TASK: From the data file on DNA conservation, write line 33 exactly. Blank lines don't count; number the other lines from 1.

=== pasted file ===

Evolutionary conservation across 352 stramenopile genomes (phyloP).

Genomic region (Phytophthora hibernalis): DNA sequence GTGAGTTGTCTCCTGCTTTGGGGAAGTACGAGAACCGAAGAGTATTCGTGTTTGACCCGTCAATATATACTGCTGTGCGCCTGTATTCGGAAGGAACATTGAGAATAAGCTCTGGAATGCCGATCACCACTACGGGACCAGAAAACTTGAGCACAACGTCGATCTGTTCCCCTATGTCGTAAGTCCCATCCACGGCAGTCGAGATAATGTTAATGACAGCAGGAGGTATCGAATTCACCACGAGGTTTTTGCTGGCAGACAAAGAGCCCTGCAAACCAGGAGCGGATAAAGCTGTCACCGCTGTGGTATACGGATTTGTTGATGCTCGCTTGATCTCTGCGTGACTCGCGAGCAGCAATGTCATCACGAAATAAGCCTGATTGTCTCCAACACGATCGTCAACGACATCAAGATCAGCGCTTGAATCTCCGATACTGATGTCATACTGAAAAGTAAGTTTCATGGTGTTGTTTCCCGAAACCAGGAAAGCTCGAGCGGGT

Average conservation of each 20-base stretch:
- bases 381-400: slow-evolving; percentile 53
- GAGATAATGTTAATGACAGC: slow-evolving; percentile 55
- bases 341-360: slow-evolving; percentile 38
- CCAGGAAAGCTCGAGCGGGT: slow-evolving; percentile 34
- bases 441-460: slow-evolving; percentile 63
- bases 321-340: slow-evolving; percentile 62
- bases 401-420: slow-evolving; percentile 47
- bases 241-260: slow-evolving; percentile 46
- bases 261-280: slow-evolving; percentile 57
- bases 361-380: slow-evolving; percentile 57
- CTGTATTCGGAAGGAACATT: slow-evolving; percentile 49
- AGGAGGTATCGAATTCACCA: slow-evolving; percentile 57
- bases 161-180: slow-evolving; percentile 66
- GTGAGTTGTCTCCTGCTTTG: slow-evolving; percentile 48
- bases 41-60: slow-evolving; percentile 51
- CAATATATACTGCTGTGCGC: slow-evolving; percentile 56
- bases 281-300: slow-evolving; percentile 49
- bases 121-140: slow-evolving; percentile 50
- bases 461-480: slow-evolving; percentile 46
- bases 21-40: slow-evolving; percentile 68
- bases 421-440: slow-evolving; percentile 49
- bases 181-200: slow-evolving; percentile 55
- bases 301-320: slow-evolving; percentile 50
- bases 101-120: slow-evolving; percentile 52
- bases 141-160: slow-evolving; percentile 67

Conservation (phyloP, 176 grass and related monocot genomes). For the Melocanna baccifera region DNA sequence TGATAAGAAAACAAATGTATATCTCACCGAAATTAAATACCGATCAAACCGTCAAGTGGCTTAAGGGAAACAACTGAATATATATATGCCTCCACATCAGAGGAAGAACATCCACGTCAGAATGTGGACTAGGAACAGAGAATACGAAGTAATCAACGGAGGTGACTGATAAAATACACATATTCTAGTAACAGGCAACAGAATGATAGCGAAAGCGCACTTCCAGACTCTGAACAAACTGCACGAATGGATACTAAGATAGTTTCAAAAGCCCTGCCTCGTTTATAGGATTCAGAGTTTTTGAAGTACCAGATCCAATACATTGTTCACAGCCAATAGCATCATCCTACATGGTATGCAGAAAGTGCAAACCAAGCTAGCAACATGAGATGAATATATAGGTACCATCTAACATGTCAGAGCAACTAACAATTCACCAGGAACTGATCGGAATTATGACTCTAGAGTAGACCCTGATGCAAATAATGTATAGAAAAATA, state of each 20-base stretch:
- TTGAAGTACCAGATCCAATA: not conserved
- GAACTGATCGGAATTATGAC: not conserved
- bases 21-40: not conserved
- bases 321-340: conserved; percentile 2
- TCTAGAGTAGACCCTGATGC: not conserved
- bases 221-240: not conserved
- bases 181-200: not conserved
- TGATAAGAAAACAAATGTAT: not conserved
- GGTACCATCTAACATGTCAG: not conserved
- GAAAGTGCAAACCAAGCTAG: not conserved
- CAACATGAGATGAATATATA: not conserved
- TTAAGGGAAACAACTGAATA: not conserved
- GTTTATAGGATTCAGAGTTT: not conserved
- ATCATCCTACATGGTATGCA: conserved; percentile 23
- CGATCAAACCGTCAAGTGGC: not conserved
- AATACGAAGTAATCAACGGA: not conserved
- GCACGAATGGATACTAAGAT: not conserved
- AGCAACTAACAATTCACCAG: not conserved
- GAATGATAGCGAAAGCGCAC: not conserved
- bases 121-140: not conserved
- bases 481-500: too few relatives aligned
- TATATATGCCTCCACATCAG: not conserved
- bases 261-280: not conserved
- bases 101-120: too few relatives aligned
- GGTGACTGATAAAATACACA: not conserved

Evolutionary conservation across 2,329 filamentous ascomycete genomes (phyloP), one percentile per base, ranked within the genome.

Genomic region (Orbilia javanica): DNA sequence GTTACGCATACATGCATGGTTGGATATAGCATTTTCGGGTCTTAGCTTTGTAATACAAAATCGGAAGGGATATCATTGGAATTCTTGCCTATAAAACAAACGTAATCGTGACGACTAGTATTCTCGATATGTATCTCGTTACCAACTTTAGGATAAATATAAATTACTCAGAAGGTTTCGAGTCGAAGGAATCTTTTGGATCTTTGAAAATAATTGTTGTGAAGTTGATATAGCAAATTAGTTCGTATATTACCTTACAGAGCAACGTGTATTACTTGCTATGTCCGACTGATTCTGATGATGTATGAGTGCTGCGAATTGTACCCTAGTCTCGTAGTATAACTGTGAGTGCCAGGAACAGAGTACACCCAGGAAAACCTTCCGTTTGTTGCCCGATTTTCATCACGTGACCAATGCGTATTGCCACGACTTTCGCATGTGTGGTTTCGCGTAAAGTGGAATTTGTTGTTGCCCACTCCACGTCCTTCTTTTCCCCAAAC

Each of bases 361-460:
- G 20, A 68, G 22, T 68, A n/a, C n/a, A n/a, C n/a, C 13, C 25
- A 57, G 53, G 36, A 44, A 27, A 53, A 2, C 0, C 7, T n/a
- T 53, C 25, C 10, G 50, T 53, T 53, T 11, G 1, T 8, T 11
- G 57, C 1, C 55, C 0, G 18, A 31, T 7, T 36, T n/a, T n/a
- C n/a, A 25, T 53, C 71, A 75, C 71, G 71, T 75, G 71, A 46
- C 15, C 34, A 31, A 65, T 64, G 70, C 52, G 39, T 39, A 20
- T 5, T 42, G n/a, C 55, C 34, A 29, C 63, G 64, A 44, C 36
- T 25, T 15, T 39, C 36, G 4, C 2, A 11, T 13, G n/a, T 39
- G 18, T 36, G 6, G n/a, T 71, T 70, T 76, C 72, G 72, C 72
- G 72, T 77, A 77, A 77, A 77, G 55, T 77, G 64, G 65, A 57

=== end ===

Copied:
- bases 321-340: conserved; percentile 2